In Mr Williams' first High Court challenge, he successfully argued that Commonwealth direct funding for school chaplains went beyond the Commonwealth's executive powers.


How the end of school chaplains could hurt progressives
Ryan Batchelor, Chifley Research Centre

... we should spare a thought for some of the other Commonwealth programs now at risk. The High Court has said, in effect, that Commonwealth spending must be supported by a head of legislative power under the Constitution. A general piece of authorising legislation wasn’t good enough. The ‘fix’ put in to support a raft of Commonwealth spending two years ago was today found wanting. Presumably his means that the Parliament will now need to pass new laws specifically authorising a range of new spending, and do to that the law will need to be supported by a specific constitutional head of power. Most are found in Section 51. There’s a lot that the Commonwealth currently does that is not clearly supported by that list of powers.

Here’s a taste of what could be at risk:

• Environment grants
• Industry assistance
• Funding to local government
• Housing and homelessness support
• Carer’s services
• Financial counselling
• Support for volunteer groups
• Sports infrastructure and program grants

It sounds like the wish list of a right wing think tank.


Father wins High Court challenge on federal funding of school chaplains program
Jane Lee, Matthew Knott, The Age

The case targets a law that allows funding of a wide range of programs that comprise up to 10 per cent of federal expenditure, including accommodation for asylum seekers offshore, the national counterterrorism committee, ''Gallipoli-related activities'' and ''cybersafety''.

... Professor Twomey said most of the programs funded under the law were likely to be constitutional, because they fell under Commonwealth heads of power, including foreign affairs and defence.

But she said there could be a number of programs that did not fall under such powers which were open to similar High Court challenges.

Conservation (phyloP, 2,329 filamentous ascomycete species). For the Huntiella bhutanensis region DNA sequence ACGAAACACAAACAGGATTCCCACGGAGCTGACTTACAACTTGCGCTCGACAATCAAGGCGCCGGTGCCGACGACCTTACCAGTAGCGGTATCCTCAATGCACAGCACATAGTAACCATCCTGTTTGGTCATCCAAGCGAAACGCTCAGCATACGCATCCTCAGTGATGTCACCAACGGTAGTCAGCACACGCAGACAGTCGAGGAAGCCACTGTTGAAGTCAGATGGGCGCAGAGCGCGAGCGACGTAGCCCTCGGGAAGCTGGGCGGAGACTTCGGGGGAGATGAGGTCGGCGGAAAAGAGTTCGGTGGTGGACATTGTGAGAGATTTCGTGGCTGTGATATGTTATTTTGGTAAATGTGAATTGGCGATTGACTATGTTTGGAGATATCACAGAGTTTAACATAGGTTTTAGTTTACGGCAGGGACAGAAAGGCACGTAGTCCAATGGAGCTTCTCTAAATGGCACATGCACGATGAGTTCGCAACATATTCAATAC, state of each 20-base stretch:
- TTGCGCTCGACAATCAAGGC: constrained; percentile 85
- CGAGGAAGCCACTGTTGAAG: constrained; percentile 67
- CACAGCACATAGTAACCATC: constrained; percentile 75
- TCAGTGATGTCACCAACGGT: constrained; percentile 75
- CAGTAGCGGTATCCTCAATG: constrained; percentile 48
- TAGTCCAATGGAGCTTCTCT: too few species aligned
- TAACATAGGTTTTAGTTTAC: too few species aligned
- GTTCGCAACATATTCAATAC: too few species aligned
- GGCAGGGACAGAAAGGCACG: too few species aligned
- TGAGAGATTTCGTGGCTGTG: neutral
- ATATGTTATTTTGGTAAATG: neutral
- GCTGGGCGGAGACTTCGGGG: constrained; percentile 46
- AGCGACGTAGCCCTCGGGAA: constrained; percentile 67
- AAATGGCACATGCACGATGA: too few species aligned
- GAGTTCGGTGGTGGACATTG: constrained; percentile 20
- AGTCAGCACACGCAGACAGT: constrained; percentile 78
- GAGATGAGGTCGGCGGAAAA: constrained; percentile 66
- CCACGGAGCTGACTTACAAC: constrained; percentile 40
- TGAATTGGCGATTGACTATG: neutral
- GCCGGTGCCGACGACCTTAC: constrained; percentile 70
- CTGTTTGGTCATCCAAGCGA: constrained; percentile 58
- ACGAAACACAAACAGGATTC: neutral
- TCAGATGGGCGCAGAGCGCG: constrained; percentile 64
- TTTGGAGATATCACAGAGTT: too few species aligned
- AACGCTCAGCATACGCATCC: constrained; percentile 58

''There will be uncertainty, but for the Commonwealth uncertainty is better than the certainty of losing. High Court challenges are costly, risky and people don't usually object to receiving money. The Commonwealth has inertia on its side,'' she said.

Professor Twomey said that if the government was ''being prudent'' they would identify the programs in the law at risk of being unconstitutional, and begin negotiating individual grants with the states.

''But if they want to be particularly arrogant about it . . . they could just say 'unless someone challenges it and it's found by a court to be invalid we'll just keep doing what we're doing'.''


2012 - 'A fig-leaf for the Commonwealth’s legislative incompetence'
Anne Twomey, Constitutional Critique - 27 July 2012

... Will this Bill, once enacted, be effective? It is really just setting up more stoushes with the High Court. What the Court stressed in the Pape case in 2009 and the Williams case last week, was that the Commonwealth must have a head of legislative power to support its spending. Where is the head of legislative power to support this Bill? Many of the programs listed in the draft regulations will fall under a head of legislative power, and it is conceivable (although contestable) that this Bill, once enacted, is enough to support them. But others will not be supported by a head of power and will remain invalid regardless of such a law. Hence, this Bill merely provides a fig-leaf for the Commonwealth’s legislative incompetence. It still leaves open the question of whether the Commonwealth has the legislative power to support the chaplaincy program along with many others.


No, Mr Hockey, the Budget is not fair
Andrew Hamilton, Eureka Street